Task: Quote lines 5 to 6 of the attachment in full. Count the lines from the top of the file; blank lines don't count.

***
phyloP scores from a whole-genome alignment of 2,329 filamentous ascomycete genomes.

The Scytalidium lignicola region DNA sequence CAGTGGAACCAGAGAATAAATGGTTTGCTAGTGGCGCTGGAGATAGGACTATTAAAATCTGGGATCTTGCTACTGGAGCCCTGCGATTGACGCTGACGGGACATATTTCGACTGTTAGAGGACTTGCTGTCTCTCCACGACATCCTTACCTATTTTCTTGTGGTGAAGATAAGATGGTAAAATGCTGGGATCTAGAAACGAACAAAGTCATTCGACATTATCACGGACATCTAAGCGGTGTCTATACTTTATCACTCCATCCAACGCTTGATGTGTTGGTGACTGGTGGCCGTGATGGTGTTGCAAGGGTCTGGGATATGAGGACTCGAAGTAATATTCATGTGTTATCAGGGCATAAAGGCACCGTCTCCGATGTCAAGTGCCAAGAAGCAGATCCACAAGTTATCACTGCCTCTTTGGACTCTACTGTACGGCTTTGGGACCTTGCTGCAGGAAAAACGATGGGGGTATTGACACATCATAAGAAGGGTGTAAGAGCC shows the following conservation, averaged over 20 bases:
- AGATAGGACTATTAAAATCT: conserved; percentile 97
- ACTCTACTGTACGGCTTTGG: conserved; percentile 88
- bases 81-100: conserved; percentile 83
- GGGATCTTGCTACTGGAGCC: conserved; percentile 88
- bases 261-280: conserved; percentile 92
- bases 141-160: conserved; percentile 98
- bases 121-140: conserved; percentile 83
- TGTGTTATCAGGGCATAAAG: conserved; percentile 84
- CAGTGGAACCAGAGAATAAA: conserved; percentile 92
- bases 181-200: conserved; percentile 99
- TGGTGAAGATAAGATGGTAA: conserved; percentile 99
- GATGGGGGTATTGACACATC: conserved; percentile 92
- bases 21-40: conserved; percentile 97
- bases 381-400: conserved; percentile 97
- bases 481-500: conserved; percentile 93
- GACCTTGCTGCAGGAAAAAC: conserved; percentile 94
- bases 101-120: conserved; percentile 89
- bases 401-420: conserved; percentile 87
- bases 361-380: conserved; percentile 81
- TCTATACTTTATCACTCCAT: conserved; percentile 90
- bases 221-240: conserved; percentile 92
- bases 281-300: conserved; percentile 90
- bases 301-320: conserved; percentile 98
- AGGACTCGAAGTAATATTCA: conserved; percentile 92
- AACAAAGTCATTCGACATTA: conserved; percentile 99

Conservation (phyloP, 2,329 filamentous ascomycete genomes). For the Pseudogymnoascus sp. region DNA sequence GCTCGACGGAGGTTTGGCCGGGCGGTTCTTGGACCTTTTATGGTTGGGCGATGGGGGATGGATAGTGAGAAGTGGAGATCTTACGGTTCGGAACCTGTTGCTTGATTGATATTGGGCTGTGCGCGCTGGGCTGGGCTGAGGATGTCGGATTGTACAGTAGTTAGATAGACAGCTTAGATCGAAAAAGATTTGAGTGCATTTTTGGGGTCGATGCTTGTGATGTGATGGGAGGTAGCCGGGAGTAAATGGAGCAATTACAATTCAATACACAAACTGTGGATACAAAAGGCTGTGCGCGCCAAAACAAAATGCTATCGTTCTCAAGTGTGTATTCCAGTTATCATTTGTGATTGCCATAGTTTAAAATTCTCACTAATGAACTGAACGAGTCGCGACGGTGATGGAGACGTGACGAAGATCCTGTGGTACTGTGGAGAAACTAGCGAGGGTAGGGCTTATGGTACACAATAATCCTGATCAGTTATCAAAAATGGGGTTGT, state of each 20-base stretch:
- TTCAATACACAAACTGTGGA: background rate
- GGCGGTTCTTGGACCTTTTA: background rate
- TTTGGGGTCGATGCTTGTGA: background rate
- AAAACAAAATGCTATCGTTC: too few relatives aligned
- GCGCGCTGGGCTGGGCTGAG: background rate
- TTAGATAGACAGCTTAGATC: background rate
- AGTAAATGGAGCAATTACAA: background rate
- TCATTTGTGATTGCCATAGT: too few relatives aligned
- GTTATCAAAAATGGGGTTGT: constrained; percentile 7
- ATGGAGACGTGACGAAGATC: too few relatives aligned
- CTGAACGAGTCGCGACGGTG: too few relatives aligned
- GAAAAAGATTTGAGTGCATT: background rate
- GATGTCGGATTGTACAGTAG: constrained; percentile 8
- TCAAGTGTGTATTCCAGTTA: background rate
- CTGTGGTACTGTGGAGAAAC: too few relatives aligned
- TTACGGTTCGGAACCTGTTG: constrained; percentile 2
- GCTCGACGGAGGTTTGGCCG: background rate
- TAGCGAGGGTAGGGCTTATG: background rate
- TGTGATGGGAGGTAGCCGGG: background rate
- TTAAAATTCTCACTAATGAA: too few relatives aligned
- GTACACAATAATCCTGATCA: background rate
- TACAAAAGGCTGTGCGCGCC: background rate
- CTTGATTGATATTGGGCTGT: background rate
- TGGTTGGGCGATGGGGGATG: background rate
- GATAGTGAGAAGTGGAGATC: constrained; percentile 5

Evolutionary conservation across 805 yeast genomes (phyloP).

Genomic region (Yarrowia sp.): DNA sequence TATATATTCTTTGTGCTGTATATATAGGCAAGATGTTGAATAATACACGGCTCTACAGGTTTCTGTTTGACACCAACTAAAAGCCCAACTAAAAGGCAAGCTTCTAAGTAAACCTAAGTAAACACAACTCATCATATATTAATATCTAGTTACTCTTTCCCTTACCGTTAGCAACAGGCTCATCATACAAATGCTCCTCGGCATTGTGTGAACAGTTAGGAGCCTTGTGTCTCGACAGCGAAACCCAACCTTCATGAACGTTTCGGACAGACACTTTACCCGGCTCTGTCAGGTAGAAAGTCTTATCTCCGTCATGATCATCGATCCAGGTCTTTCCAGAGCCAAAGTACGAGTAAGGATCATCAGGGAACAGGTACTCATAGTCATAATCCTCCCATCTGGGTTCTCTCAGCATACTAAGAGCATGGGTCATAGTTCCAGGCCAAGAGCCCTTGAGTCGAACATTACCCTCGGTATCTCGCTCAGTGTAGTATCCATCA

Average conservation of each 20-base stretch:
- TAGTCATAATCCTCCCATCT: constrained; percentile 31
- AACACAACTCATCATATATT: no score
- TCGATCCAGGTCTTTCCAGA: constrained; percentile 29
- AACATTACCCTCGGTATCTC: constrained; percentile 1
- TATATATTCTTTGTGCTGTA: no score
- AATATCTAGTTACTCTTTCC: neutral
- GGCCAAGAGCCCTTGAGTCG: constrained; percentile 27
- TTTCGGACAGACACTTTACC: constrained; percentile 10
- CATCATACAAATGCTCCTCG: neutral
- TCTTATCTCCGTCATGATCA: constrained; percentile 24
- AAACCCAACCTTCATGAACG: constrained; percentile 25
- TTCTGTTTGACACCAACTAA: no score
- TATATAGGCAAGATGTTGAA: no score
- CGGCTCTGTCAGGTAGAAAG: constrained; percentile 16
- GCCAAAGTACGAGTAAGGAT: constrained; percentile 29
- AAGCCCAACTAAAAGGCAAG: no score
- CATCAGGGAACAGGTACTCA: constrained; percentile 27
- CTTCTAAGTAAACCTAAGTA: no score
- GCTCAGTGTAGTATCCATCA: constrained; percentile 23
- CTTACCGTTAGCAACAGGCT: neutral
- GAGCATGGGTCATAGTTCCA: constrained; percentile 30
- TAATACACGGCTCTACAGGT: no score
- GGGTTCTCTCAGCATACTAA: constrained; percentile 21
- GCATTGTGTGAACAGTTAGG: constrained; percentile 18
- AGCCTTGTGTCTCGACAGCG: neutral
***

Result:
- bases 81-100: conserved; percentile 83
- GGGATCTTGCTACTGGAGCC: conserved; percentile 88